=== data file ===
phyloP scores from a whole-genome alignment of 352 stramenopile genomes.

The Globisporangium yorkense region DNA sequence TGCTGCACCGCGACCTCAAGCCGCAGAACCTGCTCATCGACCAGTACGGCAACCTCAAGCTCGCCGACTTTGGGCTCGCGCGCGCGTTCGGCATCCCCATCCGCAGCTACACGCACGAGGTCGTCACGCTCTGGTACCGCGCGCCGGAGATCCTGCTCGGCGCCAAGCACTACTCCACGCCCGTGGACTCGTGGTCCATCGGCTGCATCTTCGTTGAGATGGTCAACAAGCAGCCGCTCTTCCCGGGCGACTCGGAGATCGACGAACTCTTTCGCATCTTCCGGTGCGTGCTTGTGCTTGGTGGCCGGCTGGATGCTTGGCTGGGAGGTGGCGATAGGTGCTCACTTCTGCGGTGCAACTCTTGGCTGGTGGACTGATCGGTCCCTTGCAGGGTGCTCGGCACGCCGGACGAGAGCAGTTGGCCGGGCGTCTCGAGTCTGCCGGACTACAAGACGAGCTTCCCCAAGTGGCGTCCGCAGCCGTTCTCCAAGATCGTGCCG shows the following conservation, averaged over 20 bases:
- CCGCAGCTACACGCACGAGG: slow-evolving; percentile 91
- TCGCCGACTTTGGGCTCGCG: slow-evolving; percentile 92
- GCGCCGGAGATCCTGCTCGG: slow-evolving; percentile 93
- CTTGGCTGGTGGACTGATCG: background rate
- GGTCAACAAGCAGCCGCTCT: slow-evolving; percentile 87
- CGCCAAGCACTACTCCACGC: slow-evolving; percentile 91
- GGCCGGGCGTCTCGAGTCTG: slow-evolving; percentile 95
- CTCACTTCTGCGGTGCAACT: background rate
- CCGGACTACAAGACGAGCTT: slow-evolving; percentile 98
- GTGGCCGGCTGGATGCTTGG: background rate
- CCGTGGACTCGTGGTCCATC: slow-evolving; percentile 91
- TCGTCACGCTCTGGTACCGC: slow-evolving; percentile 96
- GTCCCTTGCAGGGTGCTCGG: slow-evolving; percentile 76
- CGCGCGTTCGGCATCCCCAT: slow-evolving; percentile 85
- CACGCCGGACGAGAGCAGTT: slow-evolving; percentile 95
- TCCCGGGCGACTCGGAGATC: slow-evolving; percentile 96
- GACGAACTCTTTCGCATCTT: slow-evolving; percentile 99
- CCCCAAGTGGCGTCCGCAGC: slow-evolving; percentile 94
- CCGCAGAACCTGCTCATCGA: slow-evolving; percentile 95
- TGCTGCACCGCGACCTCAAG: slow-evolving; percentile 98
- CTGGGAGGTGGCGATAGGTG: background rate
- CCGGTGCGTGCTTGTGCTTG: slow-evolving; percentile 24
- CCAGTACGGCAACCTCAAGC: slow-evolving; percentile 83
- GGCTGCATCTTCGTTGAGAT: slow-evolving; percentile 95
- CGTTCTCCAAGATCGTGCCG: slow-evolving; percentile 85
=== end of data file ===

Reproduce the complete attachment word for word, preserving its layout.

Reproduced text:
phyloP scores from a whole-genome alignment of 352 stramenopile genomes.

The Globisporangium yorkense region DNA sequence TGCTGCACCGCGACCTCAAGCCGCAGAACCTGCTCATCGACCAGTACGGCAACCTCAAGCTCGCCGACTTTGGGCTCGCGCGCGCGTTCGGCATCCCCATCCGCAGCTACACGCACGAGGTCGTCACGCTCTGGTACCGCGCGCCGGAGATCCTGCTCGGCGCCAAGCACTACTCCACGCCCGTGGACTCGTGGTCCATCGGCTGCATCTTCGTTGAGATGGTCAACAAGCAGCCGCTCTTCCCGGGCGACTCGGAGATCGACGAACTCTTTCGCATCTTCCGGTGCGTGCTTGTGCTTGGTGGCCGGCTGGATGCTTGGCTGGGAGGTGGCGATAGGTGCTCACTTCTGCGGTGCAACTCTTGGCTGGTGGACTGATCGGTCCCTTGCAGGGTGCTCGGCACGCCGGACGAGAGCAGTTGGCCGGGCGTCTCGAGTCTGCCGGACTACAAGACGAGCTTCCCCAAGTGGCGTCCGCAGCCGTTCTCCAAGATCGTGCCG shows the following conservation, averaged over 20 bases:
- CCGCAGCTACACGCACGAGG: slow-evolving; percentile 91
- TCGCCGACTTTGGGCTCGCG: slow-evolving; percentile 92
- GCGCCGGAGATCCTGCTCGG: slow-evolving; percentile 93
- CTTGGCTGGTGGACTGATCG: background rate
- GGTCAACAAGCAGCCGCTCT: slow-evolving; percentile 87
- CGCCAAGCACTACTCCACGC: slow-evolving; percentile 91
- GGCCGGGCGTCTCGAGTCTG: slow-evolving; percentile 95
- CTCACTTCTGCGGTGCAACT: background rate
- CCGGACTACAAGACGAGCTT: slow-evolving; percentile 98
- GTGGCCGGCTGGATGCTTGG: background rate
- CCGTGGACTCGTGGTCCATC: slow-evolving; percentile 91
- TCGTCACGCTCTGGTACCGC: slow-evolving; percentile 96
- GTCCCTTGCAGGGTGCTCGG: slow-evolving; percentile 76
- CGCGCGTTCGGCATCCCCAT: slow-evolving; percentile 85
- CACGCCGGACGAGAGCAGTT: slow-evolving; percentile 95
- TCCCGGGCGACTCGGAGATC: slow-evolving; percentile 96
- GACGAACTCTTTCGCATCTT: slow-evolving; percentile 99
- CCCCAAGTGGCGTCCGCAGC: slow-evolving; percentile 94
- CCGCAGAACCTGCTCATCGA: slow-evolving; percentile 95
- TGCTGCACCGCGACCTCAAG: slow-evolving; percentile 98
- CTGGGAGGTGGCGATAGGTG: background rate
- CCGGTGCGTGCTTGTGCTTG: slow-evolving; percentile 24
- CCAGTACGGCAACCTCAAGC: slow-evolving; percentile 83
- GGCTGCATCTTCGTTGAGAT: slow-evolving; percentile 95
- CGTTCTCCAAGATCGTGCCG: slow-evolving; percentile 85